The traditional approach to road pavement design can be traced back to the 1950s in the UK and relied heavily on empirical practice; it was acknowledged at that time that a pavement structure is difficult to model theoretically and incorporates materials with complex mechanical properties, write Transport Infrastructure Ireland's Tom Casey and Eddie Winterlich.

Detailed specification of prescribed mixtures

Due to limited computational methods, it was thus by necessity that a simple approach was developed. What evolved was an empirical based methodology – a mix of practical experience and structural theory combined with a means to control material properties through detailed specification of prescribed mixtures. A set of easily interpreted design charts incorporating a high level of conservatism was the focus of the design method.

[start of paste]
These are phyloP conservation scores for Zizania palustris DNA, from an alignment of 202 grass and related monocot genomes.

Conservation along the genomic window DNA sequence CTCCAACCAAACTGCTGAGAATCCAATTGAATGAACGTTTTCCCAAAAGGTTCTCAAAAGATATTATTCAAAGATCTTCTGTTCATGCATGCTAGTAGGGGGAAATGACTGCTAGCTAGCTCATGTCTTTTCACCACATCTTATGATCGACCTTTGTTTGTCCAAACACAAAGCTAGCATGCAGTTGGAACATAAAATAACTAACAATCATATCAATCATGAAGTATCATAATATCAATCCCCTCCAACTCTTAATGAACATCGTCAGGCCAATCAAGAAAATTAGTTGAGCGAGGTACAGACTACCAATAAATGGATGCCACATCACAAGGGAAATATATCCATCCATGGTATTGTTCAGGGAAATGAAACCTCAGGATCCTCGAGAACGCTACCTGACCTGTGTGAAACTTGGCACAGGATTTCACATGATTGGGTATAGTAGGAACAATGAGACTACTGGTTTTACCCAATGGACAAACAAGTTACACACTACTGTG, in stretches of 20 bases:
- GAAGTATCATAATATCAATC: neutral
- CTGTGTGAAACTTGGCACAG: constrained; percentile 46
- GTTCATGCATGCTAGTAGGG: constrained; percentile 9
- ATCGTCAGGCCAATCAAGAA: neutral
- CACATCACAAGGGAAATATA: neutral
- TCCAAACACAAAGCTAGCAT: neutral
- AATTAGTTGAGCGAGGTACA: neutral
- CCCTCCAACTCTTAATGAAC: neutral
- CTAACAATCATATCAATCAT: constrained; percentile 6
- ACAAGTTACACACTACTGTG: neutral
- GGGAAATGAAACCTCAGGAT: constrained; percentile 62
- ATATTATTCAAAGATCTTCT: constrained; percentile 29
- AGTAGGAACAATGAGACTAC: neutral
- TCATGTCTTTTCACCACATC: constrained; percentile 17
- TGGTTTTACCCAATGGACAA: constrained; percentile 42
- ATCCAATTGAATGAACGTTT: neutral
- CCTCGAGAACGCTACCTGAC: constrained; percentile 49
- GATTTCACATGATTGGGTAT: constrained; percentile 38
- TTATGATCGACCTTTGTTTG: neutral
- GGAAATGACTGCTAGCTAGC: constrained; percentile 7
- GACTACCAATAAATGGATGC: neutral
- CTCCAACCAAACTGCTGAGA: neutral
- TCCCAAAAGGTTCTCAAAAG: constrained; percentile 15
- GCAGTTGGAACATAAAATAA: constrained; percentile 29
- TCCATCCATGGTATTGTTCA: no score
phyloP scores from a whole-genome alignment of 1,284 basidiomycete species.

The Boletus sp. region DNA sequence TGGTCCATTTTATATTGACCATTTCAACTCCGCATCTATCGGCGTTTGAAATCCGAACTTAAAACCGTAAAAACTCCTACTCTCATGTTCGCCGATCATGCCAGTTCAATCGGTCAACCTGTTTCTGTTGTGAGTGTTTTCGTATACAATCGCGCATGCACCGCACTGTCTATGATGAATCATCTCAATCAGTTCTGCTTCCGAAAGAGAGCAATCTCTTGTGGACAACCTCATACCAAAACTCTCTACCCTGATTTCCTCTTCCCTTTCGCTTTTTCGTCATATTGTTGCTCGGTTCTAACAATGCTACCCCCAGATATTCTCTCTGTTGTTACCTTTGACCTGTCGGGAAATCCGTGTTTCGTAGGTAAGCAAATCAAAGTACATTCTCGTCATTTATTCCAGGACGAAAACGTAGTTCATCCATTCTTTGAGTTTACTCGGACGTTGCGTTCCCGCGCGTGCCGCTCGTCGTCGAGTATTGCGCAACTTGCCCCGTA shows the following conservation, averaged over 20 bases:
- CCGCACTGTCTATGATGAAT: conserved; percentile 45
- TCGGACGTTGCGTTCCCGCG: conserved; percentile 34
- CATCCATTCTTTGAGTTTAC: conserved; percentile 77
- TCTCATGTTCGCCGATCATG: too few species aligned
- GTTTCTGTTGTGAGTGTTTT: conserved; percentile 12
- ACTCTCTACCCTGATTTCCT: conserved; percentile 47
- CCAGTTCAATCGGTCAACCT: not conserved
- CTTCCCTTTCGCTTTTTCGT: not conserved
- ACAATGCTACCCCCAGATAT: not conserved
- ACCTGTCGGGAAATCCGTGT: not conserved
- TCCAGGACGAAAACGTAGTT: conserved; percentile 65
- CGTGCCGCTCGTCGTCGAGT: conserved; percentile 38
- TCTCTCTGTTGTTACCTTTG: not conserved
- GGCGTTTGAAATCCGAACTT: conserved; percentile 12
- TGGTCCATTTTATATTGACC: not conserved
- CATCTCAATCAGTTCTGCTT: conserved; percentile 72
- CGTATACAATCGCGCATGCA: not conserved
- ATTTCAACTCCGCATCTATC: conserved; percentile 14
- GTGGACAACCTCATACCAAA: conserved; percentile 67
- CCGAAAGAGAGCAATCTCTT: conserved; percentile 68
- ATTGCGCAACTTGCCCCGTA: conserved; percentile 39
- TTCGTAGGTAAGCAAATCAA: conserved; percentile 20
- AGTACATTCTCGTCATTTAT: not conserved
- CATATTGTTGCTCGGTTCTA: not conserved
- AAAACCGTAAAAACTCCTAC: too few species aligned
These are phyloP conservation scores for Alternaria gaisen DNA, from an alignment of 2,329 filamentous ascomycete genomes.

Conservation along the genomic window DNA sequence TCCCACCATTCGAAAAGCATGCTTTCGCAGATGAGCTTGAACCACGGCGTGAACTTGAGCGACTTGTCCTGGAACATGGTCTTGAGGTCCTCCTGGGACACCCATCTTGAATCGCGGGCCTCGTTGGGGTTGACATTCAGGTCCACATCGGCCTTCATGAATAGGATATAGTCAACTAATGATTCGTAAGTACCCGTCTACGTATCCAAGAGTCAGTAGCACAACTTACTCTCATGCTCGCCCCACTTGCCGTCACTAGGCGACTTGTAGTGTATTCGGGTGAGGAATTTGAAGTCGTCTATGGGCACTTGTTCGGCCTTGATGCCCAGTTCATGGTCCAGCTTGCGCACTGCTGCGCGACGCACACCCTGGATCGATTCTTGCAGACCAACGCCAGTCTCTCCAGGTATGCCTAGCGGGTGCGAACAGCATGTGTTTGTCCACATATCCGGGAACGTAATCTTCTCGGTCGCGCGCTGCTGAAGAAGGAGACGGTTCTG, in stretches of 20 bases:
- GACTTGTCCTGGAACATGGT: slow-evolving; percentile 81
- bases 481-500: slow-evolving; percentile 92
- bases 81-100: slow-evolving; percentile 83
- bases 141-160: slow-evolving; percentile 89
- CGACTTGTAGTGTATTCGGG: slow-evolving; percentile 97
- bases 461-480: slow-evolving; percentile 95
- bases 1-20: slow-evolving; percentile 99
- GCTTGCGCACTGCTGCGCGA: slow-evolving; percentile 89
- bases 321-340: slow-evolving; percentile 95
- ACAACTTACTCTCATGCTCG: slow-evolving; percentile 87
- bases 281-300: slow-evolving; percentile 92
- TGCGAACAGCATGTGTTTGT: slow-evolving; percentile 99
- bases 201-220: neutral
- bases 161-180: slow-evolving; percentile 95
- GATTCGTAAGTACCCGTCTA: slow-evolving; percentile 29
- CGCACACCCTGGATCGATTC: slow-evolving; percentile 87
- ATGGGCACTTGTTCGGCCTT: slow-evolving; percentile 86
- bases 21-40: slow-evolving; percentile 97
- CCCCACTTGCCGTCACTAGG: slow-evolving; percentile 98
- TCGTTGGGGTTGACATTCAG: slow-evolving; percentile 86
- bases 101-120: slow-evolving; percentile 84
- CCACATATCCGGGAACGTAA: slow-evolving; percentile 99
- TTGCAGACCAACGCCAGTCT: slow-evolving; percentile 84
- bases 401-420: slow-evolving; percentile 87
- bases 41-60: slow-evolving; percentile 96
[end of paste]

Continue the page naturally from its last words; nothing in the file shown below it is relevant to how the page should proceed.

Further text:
Within Transport Infrastructure Ireland (National Roads Authority) both authors have participated on European standards development for pavement materials.

The widely practised design method currently used in Europe, is more reliant on basic engineering theoretical modelling incorporating detailed material structural properties, ie an analytical method.

In 2015 we embarked on a major change to our pavement engineering practice based on the principle that the design of any civil engineering structure requires a technical assessment of the mechanistic properties of its component parts together with an understanding of how it can fail in service.

Structural failure